Has the Recession Really Ended?
Posted by Larry Doyle on July 26, 2010 11:25 AM |
In the course of a discussion this past week, I made the point that I do not believe our economy has ever truly come out of the recession which officially began in December 2007. The National Bureau of Economic Research (NBER) is responsible for measuring the start and end dates for economic contractions and expansions. Why is it that the NBER has never officially declared an end to the recession? Interesting, very interesting.
On this topic, a good friend shared with me a fabulous piece which addresses our current economic health and the major hurdles for our future economic growth and prosperity. This piece, Quarterly Review and Outlook by Hoisington Investment Management in Austin, TX, addresses these hurdles in forthright, layman’s fashion.
I strongly encourage readers to take the ten minutes necessary to scan this research piece. The ‘sense on cents’ provided by Hoisington will clarify a lot of the daily noise and nonsense circulating throughout our nation.
What exactly are the high hurdles on our economic track?
1. Deficit spending is crowding out private enterprise while the government expenditure multiplier is somewhere between zero and one. What does that mean? Ongoing and increased government stimulus spending is providing little to no bang for the buck.
2. The prospect of higher taxes will also crimp economic activity with the tax multiplier ranging between -1 and -3. What’s that? If the multiplier is merely -1, then an increase in taxes of $1 trillion over ten years will have an equally incremental negative impact on economic growth.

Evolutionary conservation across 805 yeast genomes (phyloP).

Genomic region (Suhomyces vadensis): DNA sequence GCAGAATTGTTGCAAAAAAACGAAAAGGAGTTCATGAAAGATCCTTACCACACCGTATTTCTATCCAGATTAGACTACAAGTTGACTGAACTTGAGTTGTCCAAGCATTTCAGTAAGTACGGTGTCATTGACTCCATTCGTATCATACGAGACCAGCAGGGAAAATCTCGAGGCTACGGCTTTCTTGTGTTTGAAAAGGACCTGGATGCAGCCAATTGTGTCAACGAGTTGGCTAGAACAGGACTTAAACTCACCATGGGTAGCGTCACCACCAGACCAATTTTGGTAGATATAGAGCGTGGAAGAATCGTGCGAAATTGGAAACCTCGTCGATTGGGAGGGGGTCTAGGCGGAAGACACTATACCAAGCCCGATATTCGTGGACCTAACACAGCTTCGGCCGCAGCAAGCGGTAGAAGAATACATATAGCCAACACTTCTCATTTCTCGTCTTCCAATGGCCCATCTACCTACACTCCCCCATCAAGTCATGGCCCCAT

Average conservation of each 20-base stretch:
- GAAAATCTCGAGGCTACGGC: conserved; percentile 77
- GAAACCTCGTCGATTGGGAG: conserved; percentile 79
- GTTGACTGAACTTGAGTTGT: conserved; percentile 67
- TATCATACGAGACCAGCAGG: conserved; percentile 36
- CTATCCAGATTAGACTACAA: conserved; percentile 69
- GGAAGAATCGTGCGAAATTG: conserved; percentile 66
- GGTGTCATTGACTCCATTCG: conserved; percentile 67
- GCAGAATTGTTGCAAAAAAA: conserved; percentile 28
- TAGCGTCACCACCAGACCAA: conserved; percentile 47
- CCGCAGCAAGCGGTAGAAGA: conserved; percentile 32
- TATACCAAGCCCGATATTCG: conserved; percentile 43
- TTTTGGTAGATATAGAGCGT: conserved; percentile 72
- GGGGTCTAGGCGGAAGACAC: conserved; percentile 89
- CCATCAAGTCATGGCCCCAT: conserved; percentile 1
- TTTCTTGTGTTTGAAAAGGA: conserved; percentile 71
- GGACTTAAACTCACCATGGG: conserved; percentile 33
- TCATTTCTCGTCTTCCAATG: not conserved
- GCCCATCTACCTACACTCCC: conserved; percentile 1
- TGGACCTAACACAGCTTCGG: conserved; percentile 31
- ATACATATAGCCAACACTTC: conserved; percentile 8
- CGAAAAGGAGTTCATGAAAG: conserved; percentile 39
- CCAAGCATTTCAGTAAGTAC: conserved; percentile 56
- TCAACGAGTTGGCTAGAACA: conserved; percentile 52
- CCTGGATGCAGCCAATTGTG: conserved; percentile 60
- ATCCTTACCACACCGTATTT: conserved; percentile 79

3. Massive over-indebtedness and accompanying deleveraging will continue to promote excess capacity across a wide array of our nation’s real estate (factories, residential, commercial, et al). We need a real transfer of assets from the banks to private hands. This is not currently happening to a meaningful degree.
4. The Federal Reserve has less juice to provide and fewer mechanisms to manipulate to provide real economic support.
What is the overall result? An ongoing lack of velocity in our money supply leading to continued deflationary trends. Not exactly a pretty picture for our economic landscape, and this after a full two and a half years since the recession officially began.
Take the few minutes to review the Hoisington letter. It is an education unto itself, and will provide real insight as to why the NBER has likely not indicated that our economy has officially come out of recession.